Our research team explored the causes and effects of stress within a number of top professions in the U.S. Based on data gathered from more than 800,000 people that have taken the official Myers-Briggs® assessment and information our research team has about personality type and occupations, below are a few common occupations along with insight into the Myers-Briggs personality type most commonly self-selecting into that profession and information about what stresses them out.
Even if you don’t know anyone in these occupations, or you aren’t this Myers-Briggs type and don’t know anyone with these preferences, read the below to get a new perspective on things that stress others out, and how they react to it. Self-awareness always starts with you, but the other side of self-awareness is understanding how you’re different from others.
ENFP Personality Types and Workplace Stress
Common occupations: Reporters, Dental Assistants, Bartenders, Clergy, Public Relations Specialists, Waiters, College Professors, Preschool Teachers, Middle School Teachers, Secondary Education Teachers
Under normal circumstances:
- Excited by the many possibilities of the outside work
- Comfortable trying new things
- Optimistic about what the future holds
- Easily bored by details
- Turned off by structured environments with many rules and procedures
Described by others as:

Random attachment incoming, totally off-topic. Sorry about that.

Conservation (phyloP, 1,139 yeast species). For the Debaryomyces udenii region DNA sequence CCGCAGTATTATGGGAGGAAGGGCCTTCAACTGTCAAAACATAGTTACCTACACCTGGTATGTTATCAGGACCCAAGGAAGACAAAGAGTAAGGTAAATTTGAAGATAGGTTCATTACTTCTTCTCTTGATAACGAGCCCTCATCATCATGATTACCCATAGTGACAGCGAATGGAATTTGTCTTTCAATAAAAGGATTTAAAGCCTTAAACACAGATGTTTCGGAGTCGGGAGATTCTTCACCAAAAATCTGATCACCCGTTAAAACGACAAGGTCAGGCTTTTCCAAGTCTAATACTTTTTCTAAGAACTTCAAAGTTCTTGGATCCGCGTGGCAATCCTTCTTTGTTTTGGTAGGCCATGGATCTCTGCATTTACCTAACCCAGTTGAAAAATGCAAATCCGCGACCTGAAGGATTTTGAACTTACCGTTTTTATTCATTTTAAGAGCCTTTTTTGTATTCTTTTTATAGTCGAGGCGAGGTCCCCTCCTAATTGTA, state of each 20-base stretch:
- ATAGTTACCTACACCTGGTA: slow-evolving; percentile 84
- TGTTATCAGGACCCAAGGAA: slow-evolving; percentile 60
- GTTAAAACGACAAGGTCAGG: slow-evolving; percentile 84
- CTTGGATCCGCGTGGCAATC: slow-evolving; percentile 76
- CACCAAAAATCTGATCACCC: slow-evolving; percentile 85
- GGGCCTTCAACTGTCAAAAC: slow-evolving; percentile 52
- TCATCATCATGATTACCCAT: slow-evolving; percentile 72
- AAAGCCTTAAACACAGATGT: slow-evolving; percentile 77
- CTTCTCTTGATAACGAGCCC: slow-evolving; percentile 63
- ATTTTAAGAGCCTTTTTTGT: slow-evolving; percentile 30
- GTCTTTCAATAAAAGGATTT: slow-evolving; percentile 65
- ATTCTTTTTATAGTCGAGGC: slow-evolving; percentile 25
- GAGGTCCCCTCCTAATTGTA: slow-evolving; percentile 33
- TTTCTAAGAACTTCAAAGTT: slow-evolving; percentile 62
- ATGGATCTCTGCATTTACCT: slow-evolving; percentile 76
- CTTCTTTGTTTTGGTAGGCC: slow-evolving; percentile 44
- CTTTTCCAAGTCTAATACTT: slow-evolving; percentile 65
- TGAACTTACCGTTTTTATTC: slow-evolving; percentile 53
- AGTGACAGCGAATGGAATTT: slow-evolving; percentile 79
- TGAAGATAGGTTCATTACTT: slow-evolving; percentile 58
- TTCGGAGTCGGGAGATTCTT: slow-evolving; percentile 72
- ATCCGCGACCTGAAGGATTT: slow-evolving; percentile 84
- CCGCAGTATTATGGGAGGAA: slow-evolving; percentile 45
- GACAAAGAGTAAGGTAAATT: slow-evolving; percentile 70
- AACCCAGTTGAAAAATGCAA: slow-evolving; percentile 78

- Innovative and original
- Friendly, warm, sociable
- Intense and sincere
- Excited and exciting to be around
Signs of stress:
- Obsessing about irrelevant details and facts
- Being irritable snappish, impatient
- Feeling depressed, hopeless or withdrawing
- Failing to see any possibilities beyond their current dismal reality
- Being pessimistic and incapable of seeing the big picture
- Being forced to follow rules, procedures and routines
- Being unable to pursue ideas or interests
- Feeling distrusted, disrespected, ignored or not recognized
- Finding they’re unable to fulfill the multiple demands they’ve taken on
- Receiving criticism about themselves or what they’ve created
Tips for Managing Stress:
Worst ways they can respond to stress:
- Work harder, faster and longer
- Agree or disagree with others indiscriminately
- Spend a large amount of time alone ruminating
How other can be most helpful:
- Encourage and help them to take a break from the stress-inducing situation, even if only briefly
- Suggest and join them in a difference activity and a change of scene (long walk, movie, participating in a sport)
- Listen quietly and without comment to their worries and concerns
- Communicate that you take their perspective seriously, regardless of its unreality or inappropriateness
How others can make things worse:
- Repeatedly asking “what’s wrong”
- Remind them of their typical optimistic, energetic perspective
- Treat their reactions as a joke, while they’re being completely serious about their situations
Find all the blogs related to stress here.
Want to see more information like this? Learn about your own personality type and stress by taking the official Myers-Briggs assessment and getting access to the information in the personality type portal.